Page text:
Digital Scholarship

I must say, after listening to the session again, I could finally make some sense of it! Skip Ward’s post about the distractions of the chatbox, certainly are true for me. I’m glad to have listened to it again.

We started off by talking about blogs. What are the benefits of it, the properties? Blogging is a social occupation. You get to meet people, discuss a topic with them. It’s also democratic since everybody can give an opinion. It doesn’t matter if your posts are long or short, or even the content is of importance. In the big world out there you will probably find people to resonate with. On a professional or an informal level. When your post gets picked up by the online stream, you will get a lot of hits, but it remains unpredictable.

But, do blogs represent proper scholarship? Martin talked about different applicable domains, certain scholarly functions, etc. The talk was essentially about openness. Can we penetrate the traditional scholarship to make it open and free for anybody to access without losing its value(s) for the academic world. Somehow it saddens me that we are so caught up in this web of systems. These institutions that restrict our freedom. Make no mistake, I’m also guilty as charged! In my daily life I too encounter situations where I tend to uniform or institute the way things happen. Is this something typical human? What is it with our need to control? I know I tend to get a little naïve on this point, but why is this happening? A lot of the times I just don’t understand.

The digital scholarschip is a way to evade the traditional view because it’s open, networked and digital, Martin explained. But how do we recognize it? Using new technology like blogging is not often approved in a conservative system. It is even looked down upon! Martin goes as far as to say that senior people don’t get it. This last point is something I see on a daily bases. Somewhat older (for lack of a better word) people tend to reside in their ways of the past. Usually they made it “the hard way”. But is this a reason to impose this “hard way” on new generations that have grown up with completely new technologies? Technologies that enable us to deliver content in a much easier way. Do we need to toil with big encyclopedia? Do we need to wrestle with big books of antiquated information? I’m not saying these ways are bad, or that the information isn’t sound. I’m merely indicating that in new times, there may be new ways, new paths to thread!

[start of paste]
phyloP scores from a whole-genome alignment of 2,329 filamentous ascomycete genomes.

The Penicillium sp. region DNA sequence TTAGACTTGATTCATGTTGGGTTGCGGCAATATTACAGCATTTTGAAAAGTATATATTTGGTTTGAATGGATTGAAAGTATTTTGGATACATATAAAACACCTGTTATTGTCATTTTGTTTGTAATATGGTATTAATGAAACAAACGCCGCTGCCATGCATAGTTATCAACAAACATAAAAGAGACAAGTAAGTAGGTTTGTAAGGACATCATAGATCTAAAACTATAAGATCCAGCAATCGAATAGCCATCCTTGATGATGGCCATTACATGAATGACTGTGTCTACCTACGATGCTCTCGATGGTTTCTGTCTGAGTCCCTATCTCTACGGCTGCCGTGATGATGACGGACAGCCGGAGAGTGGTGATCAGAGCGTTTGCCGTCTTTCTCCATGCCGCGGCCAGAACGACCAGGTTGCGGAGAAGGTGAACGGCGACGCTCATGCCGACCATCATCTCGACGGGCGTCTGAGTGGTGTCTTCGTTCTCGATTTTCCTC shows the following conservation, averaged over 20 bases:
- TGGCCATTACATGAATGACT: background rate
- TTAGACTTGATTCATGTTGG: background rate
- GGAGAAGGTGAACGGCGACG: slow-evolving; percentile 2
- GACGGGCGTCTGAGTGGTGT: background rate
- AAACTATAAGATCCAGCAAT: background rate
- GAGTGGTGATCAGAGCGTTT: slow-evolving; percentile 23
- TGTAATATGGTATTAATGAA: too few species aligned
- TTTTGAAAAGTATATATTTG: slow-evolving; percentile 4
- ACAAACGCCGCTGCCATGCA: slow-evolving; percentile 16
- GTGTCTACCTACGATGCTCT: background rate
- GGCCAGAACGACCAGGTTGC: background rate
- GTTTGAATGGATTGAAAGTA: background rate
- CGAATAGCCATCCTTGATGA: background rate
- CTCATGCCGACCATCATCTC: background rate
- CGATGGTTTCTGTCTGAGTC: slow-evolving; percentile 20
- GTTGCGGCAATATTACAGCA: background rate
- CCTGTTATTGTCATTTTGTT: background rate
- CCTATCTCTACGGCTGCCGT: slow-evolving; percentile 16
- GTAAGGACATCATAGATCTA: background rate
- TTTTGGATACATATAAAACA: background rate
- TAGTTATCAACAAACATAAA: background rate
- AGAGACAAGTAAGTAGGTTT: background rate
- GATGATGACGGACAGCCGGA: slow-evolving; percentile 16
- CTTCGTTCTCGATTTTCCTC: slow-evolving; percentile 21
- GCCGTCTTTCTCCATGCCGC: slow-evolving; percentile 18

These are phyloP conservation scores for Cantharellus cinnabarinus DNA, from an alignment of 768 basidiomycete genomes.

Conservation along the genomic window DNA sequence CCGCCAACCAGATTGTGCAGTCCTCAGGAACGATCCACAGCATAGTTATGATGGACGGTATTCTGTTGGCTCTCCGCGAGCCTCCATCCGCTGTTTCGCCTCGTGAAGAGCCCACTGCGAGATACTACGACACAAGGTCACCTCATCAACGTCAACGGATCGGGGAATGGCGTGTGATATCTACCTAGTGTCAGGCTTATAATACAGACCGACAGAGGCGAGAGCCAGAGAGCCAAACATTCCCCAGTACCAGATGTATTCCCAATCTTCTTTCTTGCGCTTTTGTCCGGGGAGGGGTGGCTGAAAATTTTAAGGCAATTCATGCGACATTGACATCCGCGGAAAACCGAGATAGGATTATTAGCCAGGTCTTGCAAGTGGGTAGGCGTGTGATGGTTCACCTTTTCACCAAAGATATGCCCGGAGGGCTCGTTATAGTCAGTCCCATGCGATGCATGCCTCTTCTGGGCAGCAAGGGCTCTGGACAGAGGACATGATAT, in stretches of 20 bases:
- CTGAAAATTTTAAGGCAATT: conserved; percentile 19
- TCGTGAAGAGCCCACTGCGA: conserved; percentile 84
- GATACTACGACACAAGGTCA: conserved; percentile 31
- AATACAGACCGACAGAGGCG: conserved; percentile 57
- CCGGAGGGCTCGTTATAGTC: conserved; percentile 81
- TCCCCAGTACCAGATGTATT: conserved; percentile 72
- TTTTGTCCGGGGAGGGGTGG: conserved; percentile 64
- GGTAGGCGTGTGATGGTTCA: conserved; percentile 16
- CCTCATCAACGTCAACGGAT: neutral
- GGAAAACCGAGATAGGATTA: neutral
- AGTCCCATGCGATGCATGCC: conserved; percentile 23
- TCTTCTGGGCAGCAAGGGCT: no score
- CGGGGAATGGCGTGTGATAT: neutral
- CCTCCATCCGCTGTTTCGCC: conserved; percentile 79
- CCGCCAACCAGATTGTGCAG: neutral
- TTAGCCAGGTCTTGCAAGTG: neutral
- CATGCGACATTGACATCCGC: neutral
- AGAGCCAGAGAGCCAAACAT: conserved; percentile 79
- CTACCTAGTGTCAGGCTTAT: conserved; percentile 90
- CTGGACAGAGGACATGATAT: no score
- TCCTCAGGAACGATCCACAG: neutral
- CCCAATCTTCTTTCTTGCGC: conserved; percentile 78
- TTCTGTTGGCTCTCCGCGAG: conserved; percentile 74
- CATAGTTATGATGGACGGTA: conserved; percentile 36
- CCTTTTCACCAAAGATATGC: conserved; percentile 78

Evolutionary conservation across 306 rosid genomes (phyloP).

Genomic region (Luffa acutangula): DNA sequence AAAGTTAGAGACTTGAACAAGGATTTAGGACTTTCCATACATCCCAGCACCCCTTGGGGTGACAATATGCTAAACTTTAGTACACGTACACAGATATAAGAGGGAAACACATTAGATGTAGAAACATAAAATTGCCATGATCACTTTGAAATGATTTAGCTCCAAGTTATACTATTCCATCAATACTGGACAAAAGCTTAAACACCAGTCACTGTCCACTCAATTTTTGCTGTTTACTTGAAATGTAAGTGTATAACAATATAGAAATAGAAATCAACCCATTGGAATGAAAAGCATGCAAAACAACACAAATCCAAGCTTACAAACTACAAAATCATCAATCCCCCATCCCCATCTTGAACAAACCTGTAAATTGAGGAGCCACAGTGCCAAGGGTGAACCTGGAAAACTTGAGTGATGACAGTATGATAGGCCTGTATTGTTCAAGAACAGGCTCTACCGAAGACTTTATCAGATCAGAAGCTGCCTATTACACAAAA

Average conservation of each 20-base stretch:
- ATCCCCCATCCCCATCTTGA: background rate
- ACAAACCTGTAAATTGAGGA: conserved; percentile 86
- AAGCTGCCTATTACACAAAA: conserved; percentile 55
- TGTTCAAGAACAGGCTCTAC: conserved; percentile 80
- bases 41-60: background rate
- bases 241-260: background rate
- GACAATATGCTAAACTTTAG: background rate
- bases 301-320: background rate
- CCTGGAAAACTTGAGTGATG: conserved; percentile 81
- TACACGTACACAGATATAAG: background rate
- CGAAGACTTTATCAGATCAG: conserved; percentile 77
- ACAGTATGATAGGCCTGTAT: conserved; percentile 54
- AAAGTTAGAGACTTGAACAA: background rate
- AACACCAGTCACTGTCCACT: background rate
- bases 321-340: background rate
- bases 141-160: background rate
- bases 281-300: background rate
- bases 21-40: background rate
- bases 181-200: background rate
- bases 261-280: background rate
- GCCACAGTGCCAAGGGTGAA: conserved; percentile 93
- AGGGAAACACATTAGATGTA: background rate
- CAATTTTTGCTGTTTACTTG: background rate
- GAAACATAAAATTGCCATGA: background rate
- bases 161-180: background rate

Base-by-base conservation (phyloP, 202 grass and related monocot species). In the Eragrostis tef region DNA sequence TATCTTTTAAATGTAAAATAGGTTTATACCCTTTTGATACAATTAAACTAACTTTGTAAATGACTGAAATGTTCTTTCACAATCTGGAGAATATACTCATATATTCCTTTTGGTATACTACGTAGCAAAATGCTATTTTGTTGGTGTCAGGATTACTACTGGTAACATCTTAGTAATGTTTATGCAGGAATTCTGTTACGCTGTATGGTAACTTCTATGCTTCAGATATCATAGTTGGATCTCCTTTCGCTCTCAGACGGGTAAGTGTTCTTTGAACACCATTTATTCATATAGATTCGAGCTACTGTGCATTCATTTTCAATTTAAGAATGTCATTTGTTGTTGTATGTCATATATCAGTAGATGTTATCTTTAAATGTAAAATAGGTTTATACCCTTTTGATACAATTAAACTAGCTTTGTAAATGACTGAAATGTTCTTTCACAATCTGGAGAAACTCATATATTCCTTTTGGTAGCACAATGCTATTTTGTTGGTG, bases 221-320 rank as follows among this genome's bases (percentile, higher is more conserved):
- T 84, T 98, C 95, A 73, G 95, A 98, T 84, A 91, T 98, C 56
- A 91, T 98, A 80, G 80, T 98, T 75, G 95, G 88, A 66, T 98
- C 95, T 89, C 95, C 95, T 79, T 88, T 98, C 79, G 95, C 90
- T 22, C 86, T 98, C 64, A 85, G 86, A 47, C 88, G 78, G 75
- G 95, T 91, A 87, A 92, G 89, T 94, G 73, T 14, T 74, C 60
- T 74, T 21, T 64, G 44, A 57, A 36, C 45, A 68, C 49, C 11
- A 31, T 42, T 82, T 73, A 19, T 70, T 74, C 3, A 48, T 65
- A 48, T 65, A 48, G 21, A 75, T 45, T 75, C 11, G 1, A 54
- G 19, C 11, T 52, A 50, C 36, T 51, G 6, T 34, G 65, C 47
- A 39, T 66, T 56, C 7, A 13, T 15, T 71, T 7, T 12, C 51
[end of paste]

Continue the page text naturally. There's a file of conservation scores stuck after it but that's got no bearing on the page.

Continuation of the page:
It’s key to find the digital equivalents for the traditional ways of conduct. How will we guarantee an in depth study? How will we evaluate non-tangible papers? On the other hand we must beware of copying the traditional system into something digital but still “old school. We need change not polish up! “We continually make the error of subjugating technology to our present practice rather than allowing it to free us from the tyranny of past mistakes.” – Heppell (2001)

So, what is it to be a scholar? Who can be a scholar? Martin speaks of the classic views becoming blurred. Where in the past your affiliation with a university made you a scholar, the future will hold your sustained attribution in mind. The better your work, the better you are looked upon. Maybe this is a better way of being a scholar. To be judged by your actions and not your flag of affiliation.

To end, one final thing that struck me in the presentation. Martin talked about network weather (I love that word). It’s how social technology is impacting our lives. How it influences you. Through the networked world, the online world, there is a lot of communication that can change your choices in life. Like a review on a restaurant may change you dinner plans. But also the backchannel during a conference may have an impact on how you will evaluate it. We use twitter, streaming video, blogs, audio-feeds and so on, to express the things we are doing. This has a ripple effect on the world around us. In the same way universities, schools in general, will have to adapt their ways to this ever-changing world. “We should determine what goes, what stays and what comes.” is how Martin puts it. And I do agree.


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